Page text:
Here’s a great excerpt from a book I’m reading that I think you’ll want to pay close attention to:
This brief company history may leave the impression that our experience has been one of ever-improving results, with one success after another, each building on the one before. Nothing could be further from the truth. Progress, whether in business, an economy or science, comes through experimentation and failure. Given that a market economy is an experimental discovery process, business failures are inevitable and any attempt to eliminate them only insures overall failure. The key is to recognize when we are experimenting and limit the bet accordingly.
The reason you should think about the above words long and hard is because they were written by a man who has built his business into the second largest (some say the largest) and most profitable privately held company in America. The company I’m talking about is Koch Industries, which most people have never even heard of. The company has annual revenues of $115 billion —more than most giant public companies that are household names.
I suppose at one time, I, too, was one of those people who assumed that a huge corporation such as Koch Industries had experienced nothing but success, with each success “building on the one before.” After all, how many failures can you possibly have on your way to building a company with $115 billion in revenues?
Answer: Plenty. In his book The Science of Success, Charles Koch describes one misstep after another that he and his team have made over the past forty years, mistakes that cost his company tens of millions of dollars. But mistakes and losses are part and parcel to the free-market, entrepreneurial model upon which Koch Industries has been built.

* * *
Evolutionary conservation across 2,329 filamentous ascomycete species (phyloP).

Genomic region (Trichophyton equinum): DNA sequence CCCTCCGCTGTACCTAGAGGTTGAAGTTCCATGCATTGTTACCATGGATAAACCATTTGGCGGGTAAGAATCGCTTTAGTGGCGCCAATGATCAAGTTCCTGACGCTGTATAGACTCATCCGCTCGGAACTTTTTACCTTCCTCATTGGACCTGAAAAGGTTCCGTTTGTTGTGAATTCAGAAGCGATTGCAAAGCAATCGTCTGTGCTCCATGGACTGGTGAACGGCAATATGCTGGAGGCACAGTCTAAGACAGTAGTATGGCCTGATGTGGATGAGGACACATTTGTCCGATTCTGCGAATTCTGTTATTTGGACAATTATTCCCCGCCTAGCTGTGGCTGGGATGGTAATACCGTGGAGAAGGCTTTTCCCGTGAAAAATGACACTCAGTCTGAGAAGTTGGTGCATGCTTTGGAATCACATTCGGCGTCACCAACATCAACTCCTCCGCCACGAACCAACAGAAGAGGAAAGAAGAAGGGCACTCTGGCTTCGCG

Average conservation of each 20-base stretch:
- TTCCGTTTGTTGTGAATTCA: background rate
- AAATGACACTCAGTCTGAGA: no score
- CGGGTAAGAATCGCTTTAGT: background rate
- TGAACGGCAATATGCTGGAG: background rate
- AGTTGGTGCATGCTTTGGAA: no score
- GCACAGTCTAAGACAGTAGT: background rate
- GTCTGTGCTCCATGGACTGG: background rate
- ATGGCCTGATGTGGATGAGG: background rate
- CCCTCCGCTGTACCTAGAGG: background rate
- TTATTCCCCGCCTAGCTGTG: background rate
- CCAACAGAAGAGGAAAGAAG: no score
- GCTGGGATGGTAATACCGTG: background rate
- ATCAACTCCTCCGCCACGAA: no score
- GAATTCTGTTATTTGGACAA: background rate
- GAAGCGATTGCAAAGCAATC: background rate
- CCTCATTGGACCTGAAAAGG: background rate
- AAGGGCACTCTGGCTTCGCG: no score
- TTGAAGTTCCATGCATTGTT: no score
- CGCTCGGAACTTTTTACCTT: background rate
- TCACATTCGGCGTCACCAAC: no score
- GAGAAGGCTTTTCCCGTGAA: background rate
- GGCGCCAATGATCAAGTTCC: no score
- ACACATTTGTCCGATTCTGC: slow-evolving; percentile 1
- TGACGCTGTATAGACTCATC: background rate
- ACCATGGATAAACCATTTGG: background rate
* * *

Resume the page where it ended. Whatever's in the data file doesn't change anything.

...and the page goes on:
This entrepreneurial model requires Koch Industries to go into each new venture as an experiment. If the experiment appears to be working, the company increases its bet as it goes along. If it isn’t working, it cuts its losses and moves on.
Koch’s main point is that failure is not a bad thing. It’s actually is a good thing, so long as it does not become a self-fulfilling prophecy. Failure is, in fact, the supreme teacher, and action is the matriculation fee that allows you to enroll in the supreme teacher’s class.
Most people harbor such a fear of failure that they can’t bring themselves to supply the action needed to participate in the class. There can be many reasons for this fear, and one that I believe plays a more prominent role than most people might suspect is the stigma attached to failure.Society tends to treat failure with disdain, and most people harbor a great fear of being frowned upon by the conventional-wisdom types who make up the bulk of the business-world population.
I doubt that one in a hundred people believe that “business failures are inevitable, and any attempt to eliminate them only insures overall failure.” But these are not the words of a Harvard Business School professor. Again, they were written by Charles Koch himself, a forty-year veteran of the entrepreneurial wars, who sits at the top of the food chain.
It’s important to understand that Koch is not telling us that we might fail. He’s telling us that we must fail, and that if we try to eliminate failure, we are guaranteed to experience overall failure — as in long-term failure. Quite an interesting paradox.
The next time you feel a fear of failure coming over you, remember the words of Charles Koch and don’t allow the potential stigma of failure to cause you to be timid. When someone with Koch’s track record speaks, wise folks listen. How wrong can a guy worth $53 billion be?